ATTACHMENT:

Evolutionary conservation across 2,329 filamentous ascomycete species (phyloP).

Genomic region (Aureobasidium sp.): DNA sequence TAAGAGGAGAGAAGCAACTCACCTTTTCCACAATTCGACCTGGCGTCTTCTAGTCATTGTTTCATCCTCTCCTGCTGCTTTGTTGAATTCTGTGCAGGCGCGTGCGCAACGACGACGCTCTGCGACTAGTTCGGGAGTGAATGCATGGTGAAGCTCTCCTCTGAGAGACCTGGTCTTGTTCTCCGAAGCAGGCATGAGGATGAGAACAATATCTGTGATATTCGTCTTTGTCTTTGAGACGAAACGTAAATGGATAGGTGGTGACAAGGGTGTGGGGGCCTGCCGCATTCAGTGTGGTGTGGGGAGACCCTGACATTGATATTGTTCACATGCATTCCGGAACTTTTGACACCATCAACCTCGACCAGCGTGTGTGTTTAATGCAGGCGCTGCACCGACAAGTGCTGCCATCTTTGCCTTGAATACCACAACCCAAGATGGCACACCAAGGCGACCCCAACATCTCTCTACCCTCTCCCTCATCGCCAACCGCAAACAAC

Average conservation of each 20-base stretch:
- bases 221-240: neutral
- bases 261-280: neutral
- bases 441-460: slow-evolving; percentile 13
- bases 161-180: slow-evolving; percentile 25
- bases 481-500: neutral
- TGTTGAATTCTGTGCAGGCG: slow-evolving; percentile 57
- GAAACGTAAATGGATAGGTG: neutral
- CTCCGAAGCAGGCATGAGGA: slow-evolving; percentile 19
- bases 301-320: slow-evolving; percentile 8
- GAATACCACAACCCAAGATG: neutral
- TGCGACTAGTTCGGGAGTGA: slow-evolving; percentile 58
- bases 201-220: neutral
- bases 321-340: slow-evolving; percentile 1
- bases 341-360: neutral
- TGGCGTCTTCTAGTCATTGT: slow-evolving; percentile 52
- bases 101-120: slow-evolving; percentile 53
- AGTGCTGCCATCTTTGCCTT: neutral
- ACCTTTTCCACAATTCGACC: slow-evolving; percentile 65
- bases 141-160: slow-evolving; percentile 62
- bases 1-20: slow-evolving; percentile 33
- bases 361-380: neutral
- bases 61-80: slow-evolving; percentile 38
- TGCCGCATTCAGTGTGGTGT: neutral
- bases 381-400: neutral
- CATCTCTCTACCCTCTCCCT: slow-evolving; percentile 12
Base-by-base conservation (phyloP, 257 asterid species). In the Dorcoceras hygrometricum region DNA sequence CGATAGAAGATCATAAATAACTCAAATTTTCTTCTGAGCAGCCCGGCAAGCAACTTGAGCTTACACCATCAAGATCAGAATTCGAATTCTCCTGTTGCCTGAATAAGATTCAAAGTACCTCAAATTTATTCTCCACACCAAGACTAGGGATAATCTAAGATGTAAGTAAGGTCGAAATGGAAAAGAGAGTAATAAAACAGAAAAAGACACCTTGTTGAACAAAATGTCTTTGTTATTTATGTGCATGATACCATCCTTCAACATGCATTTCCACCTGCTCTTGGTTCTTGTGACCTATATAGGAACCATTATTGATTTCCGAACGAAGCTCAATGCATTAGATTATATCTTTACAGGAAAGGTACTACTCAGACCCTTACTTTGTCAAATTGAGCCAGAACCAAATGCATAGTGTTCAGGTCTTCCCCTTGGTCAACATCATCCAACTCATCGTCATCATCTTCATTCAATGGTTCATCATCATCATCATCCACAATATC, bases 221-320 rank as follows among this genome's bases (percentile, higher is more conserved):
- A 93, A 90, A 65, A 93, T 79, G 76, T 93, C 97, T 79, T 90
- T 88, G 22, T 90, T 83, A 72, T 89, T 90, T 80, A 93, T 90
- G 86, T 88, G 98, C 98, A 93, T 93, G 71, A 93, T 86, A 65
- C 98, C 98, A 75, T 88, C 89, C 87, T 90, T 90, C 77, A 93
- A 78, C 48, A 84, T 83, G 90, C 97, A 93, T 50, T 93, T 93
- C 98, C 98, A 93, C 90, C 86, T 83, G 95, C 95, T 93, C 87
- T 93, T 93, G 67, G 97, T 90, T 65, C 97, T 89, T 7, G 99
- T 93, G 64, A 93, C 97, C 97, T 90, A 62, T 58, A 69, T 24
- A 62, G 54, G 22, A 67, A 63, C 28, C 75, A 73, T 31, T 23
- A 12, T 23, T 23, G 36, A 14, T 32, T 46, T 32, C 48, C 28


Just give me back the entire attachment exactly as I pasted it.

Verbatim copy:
Evolutionary conservation across 2,329 filamentous ascomycete species (phyloP).

Genomic region (Aureobasidium sp.): DNA sequence TAAGAGGAGAGAAGCAACTCACCTTTTCCACAATTCGACCTGGCGTCTTCTAGTCATTGTTTCATCCTCTCCTGCTGCTTTGTTGAATTCTGTGCAGGCGCGTGCGCAACGACGACGCTCTGCGACTAGTTCGGGAGTGAATGCATGGTGAAGCTCTCCTCTGAGAGACCTGGTCTTGTTCTCCGAAGCAGGCATGAGGATGAGAACAATATCTGTGATATTCGTCTTTGTCTTTGAGACGAAACGTAAATGGATAGGTGGTGACAAGGGTGTGGGGGCCTGCCGCATTCAGTGTGGTGTGGGGAGACCCTGACATTGATATTGTTCACATGCATTCCGGAACTTTTGACACCATCAACCTCGACCAGCGTGTGTGTTTAATGCAGGCGCTGCACCGACAAGTGCTGCCATCTTTGCCTTGAATACCACAACCCAAGATGGCACACCAAGGCGACCCCAACATCTCTCTACCCTCTCCCTCATCGCCAACCGCAAACAAC

Average conservation of each 20-base stretch:
- bases 221-240: neutral
- bases 261-280: neutral
- bases 441-460: slow-evolving; percentile 13
- bases 161-180: slow-evolving; percentile 25
- bases 481-500: neutral
- TGTTGAATTCTGTGCAGGCG: slow-evolving; percentile 57
- GAAACGTAAATGGATAGGTG: neutral
- CTCCGAAGCAGGCATGAGGA: slow-evolving; percentile 19
- bases 301-320: slow-evolving; percentile 8
- GAATACCACAACCCAAGATG: neutral
- TGCGACTAGTTCGGGAGTGA: slow-evolving; percentile 58
- bases 201-220: neutral
- bases 321-340: slow-evolving; percentile 1
- bases 341-360: neutral
- TGGCGTCTTCTAGTCATTGT: slow-evolving; percentile 52
- bases 101-120: slow-evolving; percentile 53
- AGTGCTGCCATCTTTGCCTT: neutral
- ACCTTTTCCACAATTCGACC: slow-evolving; percentile 65
- bases 141-160: slow-evolving; percentile 62
- bases 1-20: slow-evolving; percentile 33
- bases 361-380: neutral
- bases 61-80: slow-evolving; percentile 38
- TGCCGCATTCAGTGTGGTGT: neutral
- bases 381-400: neutral
- CATCTCTCTACCCTCTCCCT: slow-evolving; percentile 12
Base-by-base conservation (phyloP, 257 asterid species). In the Dorcoceras hygrometricum region DNA sequence CGATAGAAGATCATAAATAACTCAAATTTTCTTCTGAGCAGCCCGGCAAGCAACTTGAGCTTACACCATCAAGATCAGAATTCGAATTCTCCTGTTGCCTGAATAAGATTCAAAGTACCTCAAATTTATTCTCCACACCAAGACTAGGGATAATCTAAGATGTAAGTAAGGTCGAAATGGAAAAGAGAGTAATAAAACAGAAAAAGACACCTTGTTGAACAAAATGTCTTTGTTATTTATGTGCATGATACCATCCTTCAACATGCATTTCCACCTGCTCTTGGTTCTTGTGACCTATATAGGAACCATTATTGATTTCCGAACGAAGCTCAATGCATTAGATTATATCTTTACAGGAAAGGTACTACTCAGACCCTTACTTTGTCAAATTGAGCCAGAACCAAATGCATAGTGTTCAGGTCTTCCCCTTGGTCAACATCATCCAACTCATCGTCATCATCTTCATTCAATGGTTCATCATCATCATCATCCACAATATC, bases 221-320 rank as follows among this genome's bases (percentile, higher is more conserved):
- A 93, A 90, A 65, A 93, T 79, G 76, T 93, C 97, T 79, T 90
- T 88, G 22, T 90, T 83, A 72, T 89, T 90, T 80, A 93, T 90
- G 86, T 88, G 98, C 98, A 93, T 93, G 71, A 93, T 86, A 65
- C 98, C 98, A 75, T 88, C 89, C 87, T 90, T 90, C 77, A 93
- A 78, C 48, A 84, T 83, G 90, C 97, A 93, T 50, T 93, T 93
- C 98, C 98, A 93, C 90, C 86, T 83, G 95, C 95, T 93, C 87
- T 93, T 93, G 67, G 97, T 90, T 65, C 97, T 89, T 7, G 99
- T 93, G 64, A 93, C 97, C 97, T 90, A 62, T 58, A 69, T 24
- A 62, G 54, G 22, A 67, A 63, C 28, C 75, A 73, T 31, T 23
- A 12, T 23, T 23, G 36, A 14, T 32, T 46, T 32, C 48, C 28